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ART CRITICISM.pptx

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ART CRITICISM.pptx

  1. 1. ART CRITICISM
  2. 2. Works of art are meant to be seen and appreciated. Appreciating art means we look at art and think about what we see. We might like it for one reason, or we may not like it because of another. A more formal way of looking at art and judging art is called art criticism. Art criticism is a process that allows you to present your ideas clearly. ● It is a way for us to perceive an artist’s intentions and develop your own interpretation and judgement ● Is done to help you understand a particular work of art by using what you know of the elements and principles of art. ● Establishes where the artwork fits in with the different artistic styles and movements throughout art history.
  3. 3. Feldman Model While there are various ways to critique art, we are going to use the Feldman model of analysis. It involves: DESCRIPTION ANALYSIS JUDGEMENT INTERPRETATION
  4. 4. DESCRIPTION Describe what you see. Use your knowledge of elements of design and be a detective. Gather information about things you actually see. Focus on facts but do not interpret what you see. ● Do you see lines, shapes, colours, forms, objects, texture, people etc.? ● What medium is used? ● What is the name of the artwork? ● Who is the artist? ● When was the artwork created?
  5. 5. Norval Morrisseau, The Land Rights, acrylic, 1976. McMichael Art Gallery. Artist's name: Name of Artwork: Date: Medium: Describe what you see: DESCRIPTION
  6. 6. ANALYSIS This is where you analyze what you have seen and described. ● How has the artist used the elements of art (line, shape, texture, form, space, colour and value) with the principles of art (balance, proportion, unity, harmony, variety, emphasis, rhythm, and movement) ? ● Use your knowledge of principles of design and look for patterns, similarities, differences, rhythm, movement etc.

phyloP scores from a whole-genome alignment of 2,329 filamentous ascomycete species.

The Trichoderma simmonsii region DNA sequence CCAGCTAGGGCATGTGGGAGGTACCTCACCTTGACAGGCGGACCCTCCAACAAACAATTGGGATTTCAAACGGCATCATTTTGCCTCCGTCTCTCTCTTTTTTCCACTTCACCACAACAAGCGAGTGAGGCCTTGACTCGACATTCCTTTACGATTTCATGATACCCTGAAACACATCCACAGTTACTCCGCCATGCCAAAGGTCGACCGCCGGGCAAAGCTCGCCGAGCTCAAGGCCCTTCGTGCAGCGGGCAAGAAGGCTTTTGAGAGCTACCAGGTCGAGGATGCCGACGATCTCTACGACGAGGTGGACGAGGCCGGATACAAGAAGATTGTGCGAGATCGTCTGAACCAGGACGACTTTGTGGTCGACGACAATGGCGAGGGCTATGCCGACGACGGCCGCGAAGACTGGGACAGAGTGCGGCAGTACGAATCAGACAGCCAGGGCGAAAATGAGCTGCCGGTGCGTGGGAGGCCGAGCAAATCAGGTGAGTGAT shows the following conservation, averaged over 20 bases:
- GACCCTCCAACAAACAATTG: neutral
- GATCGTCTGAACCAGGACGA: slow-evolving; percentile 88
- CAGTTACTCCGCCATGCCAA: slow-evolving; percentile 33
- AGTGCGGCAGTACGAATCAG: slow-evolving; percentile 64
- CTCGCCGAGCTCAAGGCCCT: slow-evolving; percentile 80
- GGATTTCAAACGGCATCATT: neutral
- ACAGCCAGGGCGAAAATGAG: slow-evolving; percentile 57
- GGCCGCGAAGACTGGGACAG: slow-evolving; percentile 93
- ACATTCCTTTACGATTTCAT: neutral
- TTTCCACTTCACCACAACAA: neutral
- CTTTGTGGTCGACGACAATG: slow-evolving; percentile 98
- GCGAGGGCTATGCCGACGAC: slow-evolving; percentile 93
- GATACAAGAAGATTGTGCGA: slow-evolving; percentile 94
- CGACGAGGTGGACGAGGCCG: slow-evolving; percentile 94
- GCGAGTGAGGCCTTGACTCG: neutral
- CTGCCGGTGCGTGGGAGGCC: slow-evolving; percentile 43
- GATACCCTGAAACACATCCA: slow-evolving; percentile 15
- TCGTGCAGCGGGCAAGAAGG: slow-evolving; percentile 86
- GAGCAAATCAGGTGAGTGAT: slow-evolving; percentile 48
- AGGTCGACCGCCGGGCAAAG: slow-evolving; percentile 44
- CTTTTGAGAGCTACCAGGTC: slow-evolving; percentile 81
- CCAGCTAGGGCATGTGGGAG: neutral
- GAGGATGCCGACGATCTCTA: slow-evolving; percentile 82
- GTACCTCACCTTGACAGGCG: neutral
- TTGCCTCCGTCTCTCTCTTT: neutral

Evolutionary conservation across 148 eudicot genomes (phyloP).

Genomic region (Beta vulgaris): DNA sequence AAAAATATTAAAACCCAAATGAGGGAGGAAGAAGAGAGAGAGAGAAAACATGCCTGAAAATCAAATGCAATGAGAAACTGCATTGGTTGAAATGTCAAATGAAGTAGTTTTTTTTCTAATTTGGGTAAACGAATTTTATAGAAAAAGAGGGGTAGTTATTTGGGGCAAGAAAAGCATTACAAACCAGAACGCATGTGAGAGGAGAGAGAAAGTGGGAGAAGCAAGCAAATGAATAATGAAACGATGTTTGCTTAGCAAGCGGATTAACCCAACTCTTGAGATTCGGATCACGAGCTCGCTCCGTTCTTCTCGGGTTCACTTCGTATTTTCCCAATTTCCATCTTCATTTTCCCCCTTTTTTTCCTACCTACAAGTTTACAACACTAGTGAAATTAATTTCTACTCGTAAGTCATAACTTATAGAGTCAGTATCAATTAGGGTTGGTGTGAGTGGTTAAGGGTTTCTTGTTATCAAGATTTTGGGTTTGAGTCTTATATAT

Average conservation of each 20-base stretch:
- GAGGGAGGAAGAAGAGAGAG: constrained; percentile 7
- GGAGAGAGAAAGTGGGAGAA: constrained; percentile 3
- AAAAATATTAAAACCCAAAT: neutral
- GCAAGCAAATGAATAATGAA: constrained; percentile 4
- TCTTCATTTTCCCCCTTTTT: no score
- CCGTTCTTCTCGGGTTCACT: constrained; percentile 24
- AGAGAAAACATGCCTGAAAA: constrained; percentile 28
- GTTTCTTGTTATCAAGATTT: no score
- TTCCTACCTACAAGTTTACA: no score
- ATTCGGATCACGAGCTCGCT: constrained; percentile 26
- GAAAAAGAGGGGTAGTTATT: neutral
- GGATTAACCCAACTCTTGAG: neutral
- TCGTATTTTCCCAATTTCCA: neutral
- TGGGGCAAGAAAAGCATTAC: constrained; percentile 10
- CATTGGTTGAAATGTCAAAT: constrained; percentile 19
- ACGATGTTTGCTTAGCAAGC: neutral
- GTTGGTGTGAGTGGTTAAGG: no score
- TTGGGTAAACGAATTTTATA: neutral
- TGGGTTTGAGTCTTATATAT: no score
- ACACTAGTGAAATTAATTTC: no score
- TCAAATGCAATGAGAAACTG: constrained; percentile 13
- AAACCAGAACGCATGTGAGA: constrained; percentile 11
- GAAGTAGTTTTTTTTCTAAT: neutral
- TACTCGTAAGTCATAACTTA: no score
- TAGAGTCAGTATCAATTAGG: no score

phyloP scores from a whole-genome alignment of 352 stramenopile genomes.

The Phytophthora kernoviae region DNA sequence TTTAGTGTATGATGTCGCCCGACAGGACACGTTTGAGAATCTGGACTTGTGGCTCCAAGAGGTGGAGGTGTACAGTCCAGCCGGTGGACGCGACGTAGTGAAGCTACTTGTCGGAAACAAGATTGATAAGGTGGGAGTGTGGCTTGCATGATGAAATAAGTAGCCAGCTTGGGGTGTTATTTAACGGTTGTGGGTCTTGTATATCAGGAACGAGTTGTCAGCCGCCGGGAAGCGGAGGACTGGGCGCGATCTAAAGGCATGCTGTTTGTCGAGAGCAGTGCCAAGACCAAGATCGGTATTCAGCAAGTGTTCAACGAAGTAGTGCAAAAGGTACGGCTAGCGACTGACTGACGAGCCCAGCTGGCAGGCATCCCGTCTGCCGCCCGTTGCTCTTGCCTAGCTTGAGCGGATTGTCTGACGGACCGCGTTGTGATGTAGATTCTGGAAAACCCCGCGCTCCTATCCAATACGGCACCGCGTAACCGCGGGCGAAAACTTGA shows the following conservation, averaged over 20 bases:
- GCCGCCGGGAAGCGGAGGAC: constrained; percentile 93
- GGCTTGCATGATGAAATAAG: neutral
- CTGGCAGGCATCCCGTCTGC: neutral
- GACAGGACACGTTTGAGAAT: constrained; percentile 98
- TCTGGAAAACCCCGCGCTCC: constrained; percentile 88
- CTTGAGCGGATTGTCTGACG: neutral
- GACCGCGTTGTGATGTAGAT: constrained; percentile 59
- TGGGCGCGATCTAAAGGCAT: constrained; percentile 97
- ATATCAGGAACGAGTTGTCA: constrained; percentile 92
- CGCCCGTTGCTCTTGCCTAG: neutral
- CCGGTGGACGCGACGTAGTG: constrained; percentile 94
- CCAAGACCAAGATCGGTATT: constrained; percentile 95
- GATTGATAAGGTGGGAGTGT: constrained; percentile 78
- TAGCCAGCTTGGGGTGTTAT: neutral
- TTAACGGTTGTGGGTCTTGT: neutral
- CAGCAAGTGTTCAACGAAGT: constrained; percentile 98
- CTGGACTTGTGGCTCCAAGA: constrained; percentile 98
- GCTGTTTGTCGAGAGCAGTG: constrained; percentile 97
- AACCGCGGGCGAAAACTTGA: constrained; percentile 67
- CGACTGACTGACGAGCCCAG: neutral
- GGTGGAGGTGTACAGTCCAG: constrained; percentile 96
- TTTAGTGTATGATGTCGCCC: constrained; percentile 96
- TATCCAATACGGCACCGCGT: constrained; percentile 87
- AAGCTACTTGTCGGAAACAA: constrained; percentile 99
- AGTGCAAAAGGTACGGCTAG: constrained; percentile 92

7. 7. Norval Morrisseau, The Land Rights, acrylic, 1976. McMichael Art Gallery. Discuss how the elements and principles of art are being used. (Be specific, do not say, “the artist uses line”. Try instead, “the artist has created rhythm by repeating lines in the figure’s bodies”.) ANALYSIS
  8. 8. INTERPRETATION This is where you interpret the meaning of evidence gathered in steps 1 and 2. Use your knowledge and understanding about art and life and develop a hypothesis (an informed guess) about the artwork’s meaning. ● This can be a story the art tells ● A mood the art conveys ● A meaning or message the art is telling ● Or ALL three.
  9. 9. Norval Morrisseau, The Land Rights, acrylic, 1976. McMichael Art Gallery. What is the mood, story or meaning behind the artwork? Hint: Sometimes the title can give us a bit of a clue! INTERPRETATION
  10. 10. JUDGEMENT This is where you judge if you believe the work of art successful? A work of art can be successful or unsuccessful technically and conceptually. Technically successful means the artist used the Elements and Principles well, and used their materials well. Conceptually successful means the artist had good ideas and communicated them well to the viewer. You can also state in your judgement whether you like the work or not and what specifically makes you feel this way.
  11. 11. Norval Morrisseau, The Land Rights, acrylic, 1976. McMichael Art Gallery. Do you think the artwork is technically or conceptually good? Why or why not? Do you like this artwork? Why or why not? There is no right or wrong answer as long as you can justify your response. JUDGEMENT

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